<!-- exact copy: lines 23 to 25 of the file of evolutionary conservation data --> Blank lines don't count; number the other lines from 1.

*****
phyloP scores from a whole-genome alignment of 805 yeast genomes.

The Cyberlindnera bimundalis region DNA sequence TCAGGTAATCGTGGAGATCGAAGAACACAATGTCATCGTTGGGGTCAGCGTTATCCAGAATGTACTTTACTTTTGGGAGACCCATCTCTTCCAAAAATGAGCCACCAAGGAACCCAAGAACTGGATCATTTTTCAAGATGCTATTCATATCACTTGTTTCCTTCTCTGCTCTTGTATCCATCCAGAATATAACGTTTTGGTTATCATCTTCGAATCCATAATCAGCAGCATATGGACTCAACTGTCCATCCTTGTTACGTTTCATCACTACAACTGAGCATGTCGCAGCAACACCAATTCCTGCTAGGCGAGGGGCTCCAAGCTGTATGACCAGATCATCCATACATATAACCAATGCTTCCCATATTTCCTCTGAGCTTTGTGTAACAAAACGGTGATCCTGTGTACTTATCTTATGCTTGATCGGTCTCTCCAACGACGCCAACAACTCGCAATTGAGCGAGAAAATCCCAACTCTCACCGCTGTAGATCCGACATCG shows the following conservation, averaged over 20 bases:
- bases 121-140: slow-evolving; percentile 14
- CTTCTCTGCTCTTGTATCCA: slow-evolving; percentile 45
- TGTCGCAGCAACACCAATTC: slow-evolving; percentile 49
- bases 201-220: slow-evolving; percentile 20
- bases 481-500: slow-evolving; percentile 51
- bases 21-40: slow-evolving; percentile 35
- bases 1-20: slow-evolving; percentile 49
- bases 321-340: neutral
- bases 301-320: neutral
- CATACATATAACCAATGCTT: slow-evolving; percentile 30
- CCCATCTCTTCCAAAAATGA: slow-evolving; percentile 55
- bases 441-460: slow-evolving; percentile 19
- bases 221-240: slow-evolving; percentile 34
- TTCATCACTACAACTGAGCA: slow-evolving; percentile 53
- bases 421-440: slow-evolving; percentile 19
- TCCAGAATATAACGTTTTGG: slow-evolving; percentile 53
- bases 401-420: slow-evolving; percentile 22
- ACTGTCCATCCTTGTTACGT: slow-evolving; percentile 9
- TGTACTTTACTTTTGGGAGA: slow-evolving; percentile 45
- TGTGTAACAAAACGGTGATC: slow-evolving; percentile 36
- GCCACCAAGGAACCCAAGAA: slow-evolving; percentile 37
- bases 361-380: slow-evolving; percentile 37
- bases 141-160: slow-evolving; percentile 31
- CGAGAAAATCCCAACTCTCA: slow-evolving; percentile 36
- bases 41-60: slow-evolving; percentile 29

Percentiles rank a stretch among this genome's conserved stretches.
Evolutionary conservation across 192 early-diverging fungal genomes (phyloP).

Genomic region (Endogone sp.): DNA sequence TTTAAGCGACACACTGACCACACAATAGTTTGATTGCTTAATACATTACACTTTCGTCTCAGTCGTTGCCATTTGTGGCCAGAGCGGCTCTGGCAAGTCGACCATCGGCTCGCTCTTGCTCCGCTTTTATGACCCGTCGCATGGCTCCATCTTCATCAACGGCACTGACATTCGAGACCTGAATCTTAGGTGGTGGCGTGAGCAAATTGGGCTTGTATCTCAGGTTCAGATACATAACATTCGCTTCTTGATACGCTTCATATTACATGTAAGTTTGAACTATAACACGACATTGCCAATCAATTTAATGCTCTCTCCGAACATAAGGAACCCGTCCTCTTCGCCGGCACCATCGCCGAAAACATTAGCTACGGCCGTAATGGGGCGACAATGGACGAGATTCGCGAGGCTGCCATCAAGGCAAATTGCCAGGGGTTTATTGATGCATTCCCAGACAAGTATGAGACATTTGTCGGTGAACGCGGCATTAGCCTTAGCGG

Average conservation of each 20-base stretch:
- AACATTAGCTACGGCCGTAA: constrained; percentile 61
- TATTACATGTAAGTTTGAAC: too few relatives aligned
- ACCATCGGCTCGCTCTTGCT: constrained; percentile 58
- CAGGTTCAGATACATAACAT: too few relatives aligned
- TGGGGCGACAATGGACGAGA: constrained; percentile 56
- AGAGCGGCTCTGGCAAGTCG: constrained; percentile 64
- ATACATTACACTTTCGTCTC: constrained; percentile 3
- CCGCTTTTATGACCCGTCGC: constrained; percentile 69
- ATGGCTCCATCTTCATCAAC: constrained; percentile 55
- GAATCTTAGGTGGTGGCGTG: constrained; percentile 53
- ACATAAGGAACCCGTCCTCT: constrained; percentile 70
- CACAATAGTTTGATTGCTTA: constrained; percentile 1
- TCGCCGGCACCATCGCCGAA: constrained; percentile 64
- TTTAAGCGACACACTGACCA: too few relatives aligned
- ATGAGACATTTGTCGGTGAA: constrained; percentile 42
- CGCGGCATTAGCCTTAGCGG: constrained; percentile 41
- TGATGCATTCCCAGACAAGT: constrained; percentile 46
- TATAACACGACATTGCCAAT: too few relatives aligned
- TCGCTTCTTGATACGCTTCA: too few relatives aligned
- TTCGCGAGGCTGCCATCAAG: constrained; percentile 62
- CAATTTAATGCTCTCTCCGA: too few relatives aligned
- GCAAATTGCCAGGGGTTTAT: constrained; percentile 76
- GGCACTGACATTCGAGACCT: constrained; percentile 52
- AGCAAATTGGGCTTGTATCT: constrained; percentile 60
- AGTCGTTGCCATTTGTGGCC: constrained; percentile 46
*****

- GCCACCAAGGAACCCAAGAA: slow-evolving; percentile 37
- bases 361-380: slow-evolving; percentile 37
- bases 141-160: slow-evolving; percentile 31